Parashat Re'eh

Time to Clean Up

As we work to clean up the places we live, we pray for Jerusalem to return to her splendor.

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Provided by Canfei Nesharim, providing Torah wisdom about the importance of protecting our environment.

Our Torah portion begins with the following words:

"Behold I set before you today a blessing and a curse; a blessing if you obey the commandments of the Lord your God, which I command you this day, and a curse if you do not obey the commandments of the Lord your God, but turn aside out of the way which I command you this day, to go after other gods, which you have not known. And it shall come to pass, when the Lord your God has brought you to the land to possess it, that you shall put the blessing upon Mount Gerisim, and the curse upon Mount Ebal (Deut 11:26-29)."     

Blessings & Curses in the Environment

While there seems to be no obvious connection in these verses to the quality of the environment, nineteenth century biblical commentator Rabbi Samson Raphael Hirsch saw a message with deep ecological consequences. He wrote:

canfei nesharim"Gerisim and Ebal are two peaks of the Ephraim range of mountains which still show a striking contrast in their appearance. Gerisim to the south of the valley of Shechem presents a smiling green slope rising in fruit-covered terraces to its summit, Ebal on the north side, steep, bare and bleak, some 2,900 ft. high, slightly higher than Gerisim. The two mounts lying next to each other form accordingly a most speaking, instructive picture of blessing and curse.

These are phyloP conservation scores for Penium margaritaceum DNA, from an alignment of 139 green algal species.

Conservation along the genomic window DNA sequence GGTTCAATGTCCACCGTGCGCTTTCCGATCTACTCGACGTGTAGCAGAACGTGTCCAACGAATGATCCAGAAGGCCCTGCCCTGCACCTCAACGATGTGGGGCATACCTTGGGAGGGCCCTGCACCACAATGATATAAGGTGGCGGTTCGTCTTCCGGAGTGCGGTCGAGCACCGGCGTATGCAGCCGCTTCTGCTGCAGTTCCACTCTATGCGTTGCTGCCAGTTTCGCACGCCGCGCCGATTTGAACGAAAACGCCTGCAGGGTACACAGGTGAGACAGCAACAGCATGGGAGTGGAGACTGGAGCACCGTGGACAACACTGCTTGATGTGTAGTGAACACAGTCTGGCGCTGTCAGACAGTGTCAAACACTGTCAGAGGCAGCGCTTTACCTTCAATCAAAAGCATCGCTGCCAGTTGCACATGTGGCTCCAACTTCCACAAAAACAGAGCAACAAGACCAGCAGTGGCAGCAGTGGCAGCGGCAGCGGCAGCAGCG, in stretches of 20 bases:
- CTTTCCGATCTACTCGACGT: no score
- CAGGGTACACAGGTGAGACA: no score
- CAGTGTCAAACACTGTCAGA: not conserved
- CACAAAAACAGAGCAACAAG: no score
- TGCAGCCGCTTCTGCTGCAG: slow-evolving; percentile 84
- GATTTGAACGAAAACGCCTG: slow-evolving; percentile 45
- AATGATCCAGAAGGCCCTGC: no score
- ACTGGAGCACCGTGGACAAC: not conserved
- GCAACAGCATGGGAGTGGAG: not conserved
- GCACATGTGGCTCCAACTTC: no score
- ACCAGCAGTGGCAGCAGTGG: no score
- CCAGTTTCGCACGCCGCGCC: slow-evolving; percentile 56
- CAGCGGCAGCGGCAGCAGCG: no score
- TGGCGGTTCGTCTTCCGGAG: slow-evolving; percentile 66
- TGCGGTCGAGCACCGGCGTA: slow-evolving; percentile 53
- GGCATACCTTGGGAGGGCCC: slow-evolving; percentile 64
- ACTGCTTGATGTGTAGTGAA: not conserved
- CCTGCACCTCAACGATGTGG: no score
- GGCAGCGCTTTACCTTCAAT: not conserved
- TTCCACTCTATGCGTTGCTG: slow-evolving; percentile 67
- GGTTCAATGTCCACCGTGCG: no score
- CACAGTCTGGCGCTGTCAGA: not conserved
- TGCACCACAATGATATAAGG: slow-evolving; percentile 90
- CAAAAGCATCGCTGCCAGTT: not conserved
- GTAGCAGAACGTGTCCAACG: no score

They both rise on one and the same soil, both are watered by one and the same fall of rain and dew, the same air breathes over both of them, the same pollen wafts over both of them and yet Ebal remains in barren bleakness while Gerisim is clad to its summit in embellishment of vegetation. In the same way, blessing and curse are not conditional on external circumstances but on our own inner receptivity for the one or the other, on our behavior towards that which is to bring blessing."

Rabbi Hirsch describes how, particularly in the land of Israel, the difference between blessing and curse can be plainly evident in the physical appearance of an environment. In other words, there is a tangible relationship between the spiritual state of the land and its inhabitants and the physical appearance and quality of the environment.

Beauty & Adornment

This relationship, apparently, works both ways. The appearance of the land reflects its spiritual state, and we are required to ensure that areas of the land with higher levels of holiness be kept in appropriately high environmental states. Along these lines, Rabbi Yehuda Shaviv of Israel's Yeshivat Har Etzion writes:

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Rabbi Akiva Wolff is director of the environmental responsibility unit of the Center for Business Ethics in Jerusalem. He also teaches environmental management at the Jerusalem College of Technology--Machon Lev.